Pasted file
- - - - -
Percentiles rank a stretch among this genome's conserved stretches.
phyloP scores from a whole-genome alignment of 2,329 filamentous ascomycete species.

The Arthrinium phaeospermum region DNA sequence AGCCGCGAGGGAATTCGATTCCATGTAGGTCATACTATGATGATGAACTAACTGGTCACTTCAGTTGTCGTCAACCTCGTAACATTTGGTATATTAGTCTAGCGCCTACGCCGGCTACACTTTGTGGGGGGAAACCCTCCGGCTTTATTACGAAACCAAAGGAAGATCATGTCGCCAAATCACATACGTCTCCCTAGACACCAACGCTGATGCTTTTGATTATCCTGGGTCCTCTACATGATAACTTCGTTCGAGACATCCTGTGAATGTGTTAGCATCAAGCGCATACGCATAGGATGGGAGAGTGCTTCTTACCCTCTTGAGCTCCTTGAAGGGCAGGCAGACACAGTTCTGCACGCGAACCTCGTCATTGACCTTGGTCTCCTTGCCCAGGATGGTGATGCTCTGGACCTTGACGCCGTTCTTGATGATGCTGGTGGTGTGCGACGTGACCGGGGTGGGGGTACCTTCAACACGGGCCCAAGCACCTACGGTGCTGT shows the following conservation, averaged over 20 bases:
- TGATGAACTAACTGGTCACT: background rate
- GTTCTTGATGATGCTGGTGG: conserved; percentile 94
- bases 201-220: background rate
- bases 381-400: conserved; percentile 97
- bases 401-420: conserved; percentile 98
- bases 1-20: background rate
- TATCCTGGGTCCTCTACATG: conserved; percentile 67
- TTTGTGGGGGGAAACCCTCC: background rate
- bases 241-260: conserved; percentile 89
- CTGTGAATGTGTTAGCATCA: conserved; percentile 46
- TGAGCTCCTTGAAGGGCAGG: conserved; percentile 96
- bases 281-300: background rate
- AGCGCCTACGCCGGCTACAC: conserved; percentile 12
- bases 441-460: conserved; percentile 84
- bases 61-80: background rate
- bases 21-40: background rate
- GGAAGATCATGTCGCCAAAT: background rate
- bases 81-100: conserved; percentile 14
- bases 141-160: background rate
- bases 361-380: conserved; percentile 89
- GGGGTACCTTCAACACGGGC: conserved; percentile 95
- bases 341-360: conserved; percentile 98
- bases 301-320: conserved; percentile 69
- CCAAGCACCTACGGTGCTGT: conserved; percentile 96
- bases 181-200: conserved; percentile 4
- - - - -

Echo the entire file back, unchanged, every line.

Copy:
Percentiles rank a stretch among this genome's conserved stretches.
phyloP scores from a whole-genome alignment of 2,329 filamentous ascomycete species.

The Arthrinium phaeospermum region DNA sequence AGCCGCGAGGGAATTCGATTCCATGTAGGTCATACTATGATGATGAACTAACTGGTCACTTCAGTTGTCGTCAACCTCGTAACATTTGGTATATTAGTCTAGCGCCTACGCCGGCTACACTTTGTGGGGGGAAACCCTCCGGCTTTATTACGAAACCAAAGGAAGATCATGTCGCCAAATCACATACGTCTCCCTAGACACCAACGCTGATGCTTTTGATTATCCTGGGTCCTCTACATGATAACTTCGTTCGAGACATCCTGTGAATGTGTTAGCATCAAGCGCATACGCATAGGATGGGAGAGTGCTTCTTACCCTCTTGAGCTCCTTGAAGGGCAGGCAGACACAGTTCTGCACGCGAACCTCGTCATTGACCTTGGTCTCCTTGCCCAGGATGGTGATGCTCTGGACCTTGACGCCGTTCTTGATGATGCTGGTGGTGTGCGACGTGACCGGGGTGGGGGTACCTTCAACACGGGCCCAAGCACCTACGGTGCTGT shows the following conservation, averaged over 20 bases:
- TGATGAACTAACTGGTCACT: background rate
- GTTCTTGATGATGCTGGTGG: conserved; percentile 94
- bases 201-220: background rate
- bases 381-400: conserved; percentile 97
- bases 401-420: conserved; percentile 98
- bases 1-20: background rate
- TATCCTGGGTCCTCTACATG: conserved; percentile 67
- TTTGTGGGGGGAAACCCTCC: background rate
- bases 241-260: conserved; percentile 89
- CTGTGAATGTGTTAGCATCA: conserved; percentile 46
- TGAGCTCCTTGAAGGGCAGG: conserved; percentile 96
- bases 281-300: background rate
- AGCGCCTACGCCGGCTACAC: conserved; percentile 12
- bases 441-460: conserved; percentile 84
- bases 61-80: background rate
- bases 21-40: background rate
- GGAAGATCATGTCGCCAAAT: background rate
- bases 81-100: conserved; percentile 14
- bases 141-160: background rate
- bases 361-380: conserved; percentile 89
- GGGGTACCTTCAACACGGGC: conserved; percentile 95
- bases 341-360: conserved; percentile 98
- bases 301-320: conserved; percentile 69
- CCAAGCACCTACGGTGCTGT: conserved; percentile 96
- bases 181-200: conserved; percentile 4